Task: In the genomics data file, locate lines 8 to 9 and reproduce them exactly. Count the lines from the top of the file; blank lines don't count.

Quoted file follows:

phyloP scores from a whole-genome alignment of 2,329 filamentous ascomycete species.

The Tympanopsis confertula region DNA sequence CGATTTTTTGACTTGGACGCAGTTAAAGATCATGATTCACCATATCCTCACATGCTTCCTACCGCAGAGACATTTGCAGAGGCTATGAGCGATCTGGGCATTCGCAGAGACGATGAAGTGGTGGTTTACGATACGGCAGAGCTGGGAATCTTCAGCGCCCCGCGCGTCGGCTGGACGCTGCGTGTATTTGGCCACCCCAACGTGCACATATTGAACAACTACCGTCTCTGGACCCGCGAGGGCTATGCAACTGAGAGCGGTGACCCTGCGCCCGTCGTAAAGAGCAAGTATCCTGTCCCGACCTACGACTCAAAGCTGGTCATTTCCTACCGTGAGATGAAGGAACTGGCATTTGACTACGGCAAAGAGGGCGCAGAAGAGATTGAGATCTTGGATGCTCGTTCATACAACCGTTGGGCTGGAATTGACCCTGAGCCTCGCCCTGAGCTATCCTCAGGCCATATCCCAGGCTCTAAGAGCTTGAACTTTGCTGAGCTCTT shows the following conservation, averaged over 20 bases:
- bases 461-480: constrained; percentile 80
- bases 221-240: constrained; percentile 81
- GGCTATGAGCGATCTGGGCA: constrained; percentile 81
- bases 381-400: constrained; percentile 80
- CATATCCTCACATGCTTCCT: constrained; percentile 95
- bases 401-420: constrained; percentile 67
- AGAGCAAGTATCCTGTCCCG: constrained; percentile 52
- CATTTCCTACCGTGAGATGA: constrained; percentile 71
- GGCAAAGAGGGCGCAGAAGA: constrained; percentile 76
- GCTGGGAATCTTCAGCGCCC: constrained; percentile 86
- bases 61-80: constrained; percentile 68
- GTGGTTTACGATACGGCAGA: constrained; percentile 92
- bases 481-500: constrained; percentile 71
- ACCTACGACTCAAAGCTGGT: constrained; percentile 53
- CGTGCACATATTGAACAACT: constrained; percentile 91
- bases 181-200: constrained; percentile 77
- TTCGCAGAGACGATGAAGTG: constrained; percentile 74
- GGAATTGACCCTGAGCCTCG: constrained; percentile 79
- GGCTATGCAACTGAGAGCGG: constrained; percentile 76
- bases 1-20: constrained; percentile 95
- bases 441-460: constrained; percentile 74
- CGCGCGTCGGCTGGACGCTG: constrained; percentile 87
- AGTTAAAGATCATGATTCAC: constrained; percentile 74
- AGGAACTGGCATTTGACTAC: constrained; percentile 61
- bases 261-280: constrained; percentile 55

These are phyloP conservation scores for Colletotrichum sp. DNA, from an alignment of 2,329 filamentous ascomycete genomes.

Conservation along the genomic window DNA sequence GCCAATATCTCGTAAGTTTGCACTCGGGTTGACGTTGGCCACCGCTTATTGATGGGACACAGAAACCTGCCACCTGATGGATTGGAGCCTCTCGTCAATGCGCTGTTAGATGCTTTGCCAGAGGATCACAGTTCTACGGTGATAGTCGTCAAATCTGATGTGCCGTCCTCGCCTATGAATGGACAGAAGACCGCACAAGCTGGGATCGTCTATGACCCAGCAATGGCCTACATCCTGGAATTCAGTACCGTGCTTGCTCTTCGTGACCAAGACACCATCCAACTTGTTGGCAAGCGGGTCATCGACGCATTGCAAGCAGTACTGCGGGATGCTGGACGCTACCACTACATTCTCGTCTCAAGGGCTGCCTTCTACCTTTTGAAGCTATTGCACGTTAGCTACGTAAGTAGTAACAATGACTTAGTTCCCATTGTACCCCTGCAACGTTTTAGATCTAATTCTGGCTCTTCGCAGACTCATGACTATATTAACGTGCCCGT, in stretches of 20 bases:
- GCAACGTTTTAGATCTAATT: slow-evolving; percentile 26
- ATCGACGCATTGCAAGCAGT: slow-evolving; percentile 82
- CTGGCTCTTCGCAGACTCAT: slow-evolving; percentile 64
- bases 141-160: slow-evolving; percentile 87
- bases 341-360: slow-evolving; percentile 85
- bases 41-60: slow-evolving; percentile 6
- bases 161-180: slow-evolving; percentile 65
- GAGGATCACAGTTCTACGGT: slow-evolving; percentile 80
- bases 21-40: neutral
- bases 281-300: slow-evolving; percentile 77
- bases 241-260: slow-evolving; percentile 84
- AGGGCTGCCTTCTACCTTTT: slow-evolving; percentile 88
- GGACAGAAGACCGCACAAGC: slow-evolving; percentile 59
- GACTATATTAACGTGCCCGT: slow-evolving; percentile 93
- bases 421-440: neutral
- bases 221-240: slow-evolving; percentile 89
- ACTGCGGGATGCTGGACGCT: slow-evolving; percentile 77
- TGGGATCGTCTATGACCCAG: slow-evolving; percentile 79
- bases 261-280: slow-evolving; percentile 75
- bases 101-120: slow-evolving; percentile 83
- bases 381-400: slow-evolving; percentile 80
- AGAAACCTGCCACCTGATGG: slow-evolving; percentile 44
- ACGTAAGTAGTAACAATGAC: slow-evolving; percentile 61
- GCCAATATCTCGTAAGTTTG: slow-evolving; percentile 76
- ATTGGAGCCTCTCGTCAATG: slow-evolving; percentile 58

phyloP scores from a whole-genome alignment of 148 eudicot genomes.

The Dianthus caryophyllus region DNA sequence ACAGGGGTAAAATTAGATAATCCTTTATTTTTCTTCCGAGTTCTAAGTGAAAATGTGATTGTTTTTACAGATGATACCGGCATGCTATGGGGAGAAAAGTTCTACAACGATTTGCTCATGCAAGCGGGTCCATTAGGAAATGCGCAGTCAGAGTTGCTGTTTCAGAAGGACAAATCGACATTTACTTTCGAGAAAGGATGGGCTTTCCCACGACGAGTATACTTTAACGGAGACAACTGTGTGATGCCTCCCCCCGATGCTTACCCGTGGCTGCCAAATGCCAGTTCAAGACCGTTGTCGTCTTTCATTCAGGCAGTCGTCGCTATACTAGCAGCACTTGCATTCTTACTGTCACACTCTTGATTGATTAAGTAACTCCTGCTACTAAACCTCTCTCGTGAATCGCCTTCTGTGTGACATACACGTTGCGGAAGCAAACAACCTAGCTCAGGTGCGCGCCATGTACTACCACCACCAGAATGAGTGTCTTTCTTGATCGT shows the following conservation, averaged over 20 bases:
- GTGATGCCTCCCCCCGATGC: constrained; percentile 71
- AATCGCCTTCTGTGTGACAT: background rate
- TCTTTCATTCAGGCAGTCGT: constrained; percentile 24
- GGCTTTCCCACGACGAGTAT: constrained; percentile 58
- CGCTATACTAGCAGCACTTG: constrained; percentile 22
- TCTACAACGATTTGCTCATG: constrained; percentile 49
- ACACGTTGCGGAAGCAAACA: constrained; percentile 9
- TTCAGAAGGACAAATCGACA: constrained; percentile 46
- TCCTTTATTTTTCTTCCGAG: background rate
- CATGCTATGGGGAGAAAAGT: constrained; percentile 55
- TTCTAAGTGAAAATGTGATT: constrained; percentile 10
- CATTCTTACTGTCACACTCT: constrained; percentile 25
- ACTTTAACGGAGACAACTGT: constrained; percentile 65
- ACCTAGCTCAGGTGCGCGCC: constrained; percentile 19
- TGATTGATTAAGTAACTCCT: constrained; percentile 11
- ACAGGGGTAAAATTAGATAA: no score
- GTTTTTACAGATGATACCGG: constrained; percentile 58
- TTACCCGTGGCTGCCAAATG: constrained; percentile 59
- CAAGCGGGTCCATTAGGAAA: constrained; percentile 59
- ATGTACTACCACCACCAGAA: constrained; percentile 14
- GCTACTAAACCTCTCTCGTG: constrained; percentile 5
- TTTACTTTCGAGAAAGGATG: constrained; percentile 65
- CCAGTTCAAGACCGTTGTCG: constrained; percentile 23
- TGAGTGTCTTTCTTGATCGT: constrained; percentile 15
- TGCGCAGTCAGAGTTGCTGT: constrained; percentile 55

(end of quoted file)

- bases 401-420: constrained; percentile 67
- AGAGCAAGTATCCTGTCCCG: constrained; percentile 52